Work Programme: Report highlights problems

  • 21 March 2013
  • From the section Business
Jobcentre sign
Image caption The CESI said the Work Programme was set up far quicker than previous welfare to work initiatives

An official report on the government's main welfare to work initiative, the Work Programme, has highlighted significant problems with the scheme.

It says that financial pressures mean that some contractors are struggling to provide the necessary support.

The Centre for Economic and Social Inclusion (CESI) conducted the report on behalf of the Department for Work and Pensions (DWP).

The DWP said the performance of contractors is improving.

The £5bn work programme was launched in June 2011 and is primarily aimed at getting people who have been unemployed for more than a year into a job.

It is delivered by a series of 18 prime contractors working for the government and hundreds of smaller sub-contractors. Providers are paid by results, meaning they get most of the fee for finding someone a job once that person has been in work for an extended period of time, up to two years.

Official figures on the performance of the work programme during its first year, published last November, found that just 3.5% of people on the scheme had been found a job lasting at least six months.

The report says that prime contractors on the Work Programme are passing the risk of failing to find someone a job to their subcontractors and some sub-contractors have been forced to lay staff off due to the lack of referrals.

Once underway, referrals to the programme from Job Centre Plus in the initial months were much higher than anticipated, a consequence of rising unemployment and a weaker than expected economy. This led, says the report, to an increased use of group sessions and online help rather than the one-to-one support that was envisaged.

The CESI says that the prime contractors, fearful of investing resources in someone who does not get a job and therefore failing to get a fee from the government for their work, are passing the risk to sub-contractors.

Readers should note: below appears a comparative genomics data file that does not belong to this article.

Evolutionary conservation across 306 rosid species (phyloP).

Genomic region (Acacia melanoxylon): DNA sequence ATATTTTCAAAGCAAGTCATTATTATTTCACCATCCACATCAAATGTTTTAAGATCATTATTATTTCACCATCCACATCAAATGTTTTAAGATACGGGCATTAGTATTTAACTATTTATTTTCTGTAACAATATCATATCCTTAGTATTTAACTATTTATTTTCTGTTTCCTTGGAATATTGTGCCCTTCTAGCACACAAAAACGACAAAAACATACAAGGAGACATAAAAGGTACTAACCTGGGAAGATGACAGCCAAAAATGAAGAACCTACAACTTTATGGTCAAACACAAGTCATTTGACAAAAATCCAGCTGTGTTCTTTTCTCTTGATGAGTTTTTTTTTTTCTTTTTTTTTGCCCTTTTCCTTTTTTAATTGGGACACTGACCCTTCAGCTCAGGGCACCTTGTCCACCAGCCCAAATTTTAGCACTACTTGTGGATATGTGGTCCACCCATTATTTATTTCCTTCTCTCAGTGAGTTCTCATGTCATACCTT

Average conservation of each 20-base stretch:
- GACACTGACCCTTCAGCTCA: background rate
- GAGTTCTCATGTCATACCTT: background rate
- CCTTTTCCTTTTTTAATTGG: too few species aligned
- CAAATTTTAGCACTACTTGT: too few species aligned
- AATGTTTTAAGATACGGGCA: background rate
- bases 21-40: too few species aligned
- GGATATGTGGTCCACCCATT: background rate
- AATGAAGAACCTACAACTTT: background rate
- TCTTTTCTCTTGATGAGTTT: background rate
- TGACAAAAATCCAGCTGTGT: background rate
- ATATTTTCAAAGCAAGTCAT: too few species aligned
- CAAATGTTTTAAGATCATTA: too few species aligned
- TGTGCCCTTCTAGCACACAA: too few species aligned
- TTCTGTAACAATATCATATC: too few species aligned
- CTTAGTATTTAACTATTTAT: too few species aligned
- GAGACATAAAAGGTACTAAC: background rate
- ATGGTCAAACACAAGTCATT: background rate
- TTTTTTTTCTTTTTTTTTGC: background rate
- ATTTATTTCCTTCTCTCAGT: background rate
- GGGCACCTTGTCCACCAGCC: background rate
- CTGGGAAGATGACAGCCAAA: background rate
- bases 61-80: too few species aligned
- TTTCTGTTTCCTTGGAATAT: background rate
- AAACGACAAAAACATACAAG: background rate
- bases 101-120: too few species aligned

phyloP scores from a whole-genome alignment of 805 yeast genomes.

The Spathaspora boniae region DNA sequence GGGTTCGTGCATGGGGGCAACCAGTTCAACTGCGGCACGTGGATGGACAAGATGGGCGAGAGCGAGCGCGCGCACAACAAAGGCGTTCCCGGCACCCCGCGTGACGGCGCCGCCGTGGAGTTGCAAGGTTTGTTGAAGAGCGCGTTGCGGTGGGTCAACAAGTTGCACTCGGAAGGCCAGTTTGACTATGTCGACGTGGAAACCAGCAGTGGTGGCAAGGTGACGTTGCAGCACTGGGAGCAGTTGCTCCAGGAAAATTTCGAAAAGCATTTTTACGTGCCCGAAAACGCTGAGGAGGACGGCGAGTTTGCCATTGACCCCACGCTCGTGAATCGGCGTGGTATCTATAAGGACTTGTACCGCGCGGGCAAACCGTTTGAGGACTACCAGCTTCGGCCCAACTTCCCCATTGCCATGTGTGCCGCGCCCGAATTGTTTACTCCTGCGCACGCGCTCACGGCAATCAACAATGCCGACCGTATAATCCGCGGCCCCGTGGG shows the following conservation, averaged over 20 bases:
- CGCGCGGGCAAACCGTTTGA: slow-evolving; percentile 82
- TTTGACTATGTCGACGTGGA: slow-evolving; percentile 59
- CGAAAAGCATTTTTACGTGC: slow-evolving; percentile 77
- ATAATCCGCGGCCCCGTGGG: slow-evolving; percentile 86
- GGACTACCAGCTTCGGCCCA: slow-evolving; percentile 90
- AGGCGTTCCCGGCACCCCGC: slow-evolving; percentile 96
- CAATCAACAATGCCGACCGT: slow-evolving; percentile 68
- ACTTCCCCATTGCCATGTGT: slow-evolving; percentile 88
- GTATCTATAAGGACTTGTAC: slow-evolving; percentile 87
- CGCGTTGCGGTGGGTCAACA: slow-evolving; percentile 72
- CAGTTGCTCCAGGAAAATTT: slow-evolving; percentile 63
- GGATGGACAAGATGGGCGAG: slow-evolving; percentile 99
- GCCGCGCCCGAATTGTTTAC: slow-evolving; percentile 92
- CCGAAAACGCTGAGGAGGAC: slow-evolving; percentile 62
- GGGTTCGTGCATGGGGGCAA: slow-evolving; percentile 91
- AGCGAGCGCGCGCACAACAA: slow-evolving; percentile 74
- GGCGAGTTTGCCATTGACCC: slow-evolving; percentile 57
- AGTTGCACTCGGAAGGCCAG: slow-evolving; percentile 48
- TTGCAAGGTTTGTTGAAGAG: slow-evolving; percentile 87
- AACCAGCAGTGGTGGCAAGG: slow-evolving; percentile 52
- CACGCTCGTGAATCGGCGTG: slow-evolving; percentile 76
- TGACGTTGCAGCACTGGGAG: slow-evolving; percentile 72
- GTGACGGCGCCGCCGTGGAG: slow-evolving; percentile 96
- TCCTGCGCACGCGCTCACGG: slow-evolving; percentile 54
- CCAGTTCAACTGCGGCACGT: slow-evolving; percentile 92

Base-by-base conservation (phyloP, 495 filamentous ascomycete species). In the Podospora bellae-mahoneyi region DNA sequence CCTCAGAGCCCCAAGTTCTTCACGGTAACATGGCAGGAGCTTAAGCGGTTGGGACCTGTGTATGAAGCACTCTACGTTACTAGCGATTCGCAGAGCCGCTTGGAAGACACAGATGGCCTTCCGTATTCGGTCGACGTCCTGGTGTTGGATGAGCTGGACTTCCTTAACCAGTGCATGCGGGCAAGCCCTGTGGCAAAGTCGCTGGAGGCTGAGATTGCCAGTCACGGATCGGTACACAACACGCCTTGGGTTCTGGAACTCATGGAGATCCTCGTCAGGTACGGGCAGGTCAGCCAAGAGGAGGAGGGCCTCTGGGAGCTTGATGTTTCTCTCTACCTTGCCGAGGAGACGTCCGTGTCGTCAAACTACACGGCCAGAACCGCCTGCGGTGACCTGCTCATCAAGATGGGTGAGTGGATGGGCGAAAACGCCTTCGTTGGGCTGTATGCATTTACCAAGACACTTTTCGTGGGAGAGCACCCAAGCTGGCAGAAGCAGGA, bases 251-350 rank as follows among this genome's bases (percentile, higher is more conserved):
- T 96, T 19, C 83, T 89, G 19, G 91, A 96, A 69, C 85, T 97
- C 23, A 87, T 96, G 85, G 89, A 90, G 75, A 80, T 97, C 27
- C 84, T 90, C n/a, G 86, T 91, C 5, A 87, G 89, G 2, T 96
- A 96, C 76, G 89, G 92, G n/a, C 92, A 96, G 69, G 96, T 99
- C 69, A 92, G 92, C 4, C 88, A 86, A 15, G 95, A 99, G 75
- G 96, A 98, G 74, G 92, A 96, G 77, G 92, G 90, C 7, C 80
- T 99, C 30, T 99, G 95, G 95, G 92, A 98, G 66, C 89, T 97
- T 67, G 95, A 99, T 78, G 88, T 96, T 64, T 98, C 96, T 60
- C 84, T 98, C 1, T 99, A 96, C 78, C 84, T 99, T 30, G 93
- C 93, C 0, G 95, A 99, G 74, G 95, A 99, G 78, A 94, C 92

The failure to find enough jobs is causing some sub-contractors financial problems with some telling the researchers that their continued involvement is unsustainable.

A key element of the work programme is that contractors are paid larger fees for finding and keeping in work people with lots of difficulties, such as major disabilities.

But the report found that the fees, which can, for instance, be thousands of pounds higher for keeping someone who was on Employment and Support Allowance in a job, are failing to attract contractors. Researchers say the payments may be insufficient to cover the cost of helping such people into a job.

In a statement, the DWP said "More than 200,000 people have already got into a job thanks to the Work Programme, and long-term unemployment fell by 16,000 in the last three months. It's widely acknowledged that getting the scheme up and running so quickly was a major achievement and performance is improving.

"By paying providers according to the results they achieve, there's a real incentive for them to get people into work."

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